It isn’t Bikram Yoga, but it might as well be.
Sweat already drips off my chin, my body shaking as we hold plank pose.
My wrist is a little sore from two days before in the same teacher’s class. It doesn’t necessarily hurt, but it’s tender if I bend it too far back.
“Yes, you can,” the yoga teacher repeats again. A plea not to give up on ourselves. To stick through this even though it’s difficult—to prove to ourselves that we can do it.
I like this teacher because she gets me to go outside of my comfort zone. I would never before have tried Side Crow Pose or Eka Pada Koundinyasana—both challenging arm balancing poses—if it wasn’t for her plea to just try and see what happens.
The music speeds up, and we move faster with the tempo. The room grows even warmer as we move our bodies together, our ujayi, or yogic breath, syncing.
After a while, I’m not thinking about my wrist.
We’re warming up for the peak pose—Bhujapidasana—where the legs fold over the upper arms and the hands press the body up so the butt is hovering off the floor. We start by sitting and pressing ourselves up off the mat, our hands at our sides. The teacher demonstrates at the front of class, her strong arms casually lifting herself up. She tells us that we can do it, she knows we can. If we just believe in ourselves, we can lift ourselves up and fly.
I believe her. I know I’ve been holding myself back. I know I’m strong. I press everything I’ve got into my hands, and that’s when I hear it: a loud pop from my right wrist.
Immediately, I sit back down. It feels tingly and hot. I cradle my wrist, massaging the area a bit. But the class is still going, so I pick up where I left off. I try to convince myself that I didn’t hear a pop—that it was just a water bottle that got knocked over.
I set myself up for Bhujapidasana. I’ve still got this, I think to myself. I plant my hands down at my sides, and just as I’m about to put even the slightest bit of weight into my hands, my wrist screams at me. No way in hell am I going up. I sit back down, and come into a Child’s Pose. I try to focus on my breath, rather than the throbbing pain coming from my wrist. I try not to freak out.
That evening, my wrist is visibly inflamed. It hurts to bend it up or down. I wrap an ice pack around my wrist and try not to think the one thought that’s in my mind: Did I just do real damage to my wrist?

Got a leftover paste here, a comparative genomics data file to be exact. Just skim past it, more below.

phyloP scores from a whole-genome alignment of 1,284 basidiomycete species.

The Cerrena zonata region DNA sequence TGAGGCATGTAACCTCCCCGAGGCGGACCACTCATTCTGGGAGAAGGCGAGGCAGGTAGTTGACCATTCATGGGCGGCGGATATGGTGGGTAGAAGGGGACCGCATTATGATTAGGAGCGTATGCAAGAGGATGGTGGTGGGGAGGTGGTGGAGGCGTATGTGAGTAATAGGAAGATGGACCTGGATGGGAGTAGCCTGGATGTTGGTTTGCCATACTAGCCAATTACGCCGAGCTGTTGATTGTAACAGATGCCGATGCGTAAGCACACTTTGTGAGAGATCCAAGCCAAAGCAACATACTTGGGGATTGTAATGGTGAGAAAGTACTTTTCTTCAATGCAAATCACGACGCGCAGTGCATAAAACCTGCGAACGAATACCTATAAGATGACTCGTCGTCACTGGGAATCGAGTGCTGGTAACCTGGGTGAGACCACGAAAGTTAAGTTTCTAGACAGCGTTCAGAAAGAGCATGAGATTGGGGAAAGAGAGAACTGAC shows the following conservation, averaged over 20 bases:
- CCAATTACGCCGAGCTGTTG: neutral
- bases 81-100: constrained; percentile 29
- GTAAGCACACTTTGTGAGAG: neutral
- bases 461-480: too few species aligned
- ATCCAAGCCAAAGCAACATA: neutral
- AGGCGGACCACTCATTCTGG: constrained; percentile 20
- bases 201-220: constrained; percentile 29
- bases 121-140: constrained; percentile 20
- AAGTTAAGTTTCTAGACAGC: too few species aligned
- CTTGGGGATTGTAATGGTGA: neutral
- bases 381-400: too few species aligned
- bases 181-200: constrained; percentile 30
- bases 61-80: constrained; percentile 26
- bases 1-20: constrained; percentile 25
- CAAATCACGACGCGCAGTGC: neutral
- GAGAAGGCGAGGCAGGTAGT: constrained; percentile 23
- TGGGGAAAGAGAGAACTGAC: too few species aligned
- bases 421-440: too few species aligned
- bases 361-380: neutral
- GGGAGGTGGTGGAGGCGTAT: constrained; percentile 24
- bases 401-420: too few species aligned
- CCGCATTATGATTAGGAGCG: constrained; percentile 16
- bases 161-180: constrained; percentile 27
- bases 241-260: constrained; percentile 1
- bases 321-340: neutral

I regret having gone too far when my body wasn’t ready yet. It’s like I’ve just hurt a best friend. Each morning I wake up, my lungs breathe in air, my heart pumps blood throughout my body, my legs take me where I need to go, and this is how I treat it? Suddenly, I feel deep love and appreciation for this body that does so much just to keep me alive every day. How could I let my ego get the best of me?
I don’t want to believe that my yoga practice could be entirely different from this moment forward. I don’t want to have to be gentler on myself or modify certain poses from here on out. I want things to go back to the way they were.
Letting myself heal.
Letting yourself heal is an interesting thing. It’s crazy how judgmental and impatient we can be with ourselves. I won’t sugarcoat it—my healing process was hard. There were plenty of days when I was grumpy, annoyed, and frustrated.
In the end, I take a few months off my wrist. It’s difficult, but I know if I keep letting my ego get in the way and keep straining it, I was going to do irreparable damage.
A lot of people refer to practicing yoga “off the mat.” I’ve come to learn—quite literally—what that means. My time off from the physical practice of yoga deepened my inner practice. I learned to be more comfortable sitting in meditation. I read books on yoga and studied pranayama techniques. I ate cleaner and was more conscious of what I put into my body.
My mind felt clearer, and I could feel myself becoming more at peace with things I couldn’t control. A stressful day at work didn’t seem quite so stressful, and a long train ride home was a chance to read my book. I was being kinder to others and kinder to myself.
After three months, I eased back into a yoga practice. One that’s gentler and more sustainable. When I hurt my wrist, I wasn’t ready for that pose yet. I was impatient and forced my body to do something it wasn’t ready for. Now, I listen and feel. If something feels forced or strained, I back off or modify the pose. And by the end of class, what I remember most is not the pose that I couldn’t do, but the joy of simply making it to my mat.
Practicing patience and opening yourself up to fully experiencing the journey is what life is about. If we’re only focused on the end result, we’ll miss the magic that gets us there.
Author: Jordan Parker Reed
Image: YouTube screenshot
Editor: Yoli Ramazzina
Copy editor: Danielle Beutell
Social editor: Nicole Cameron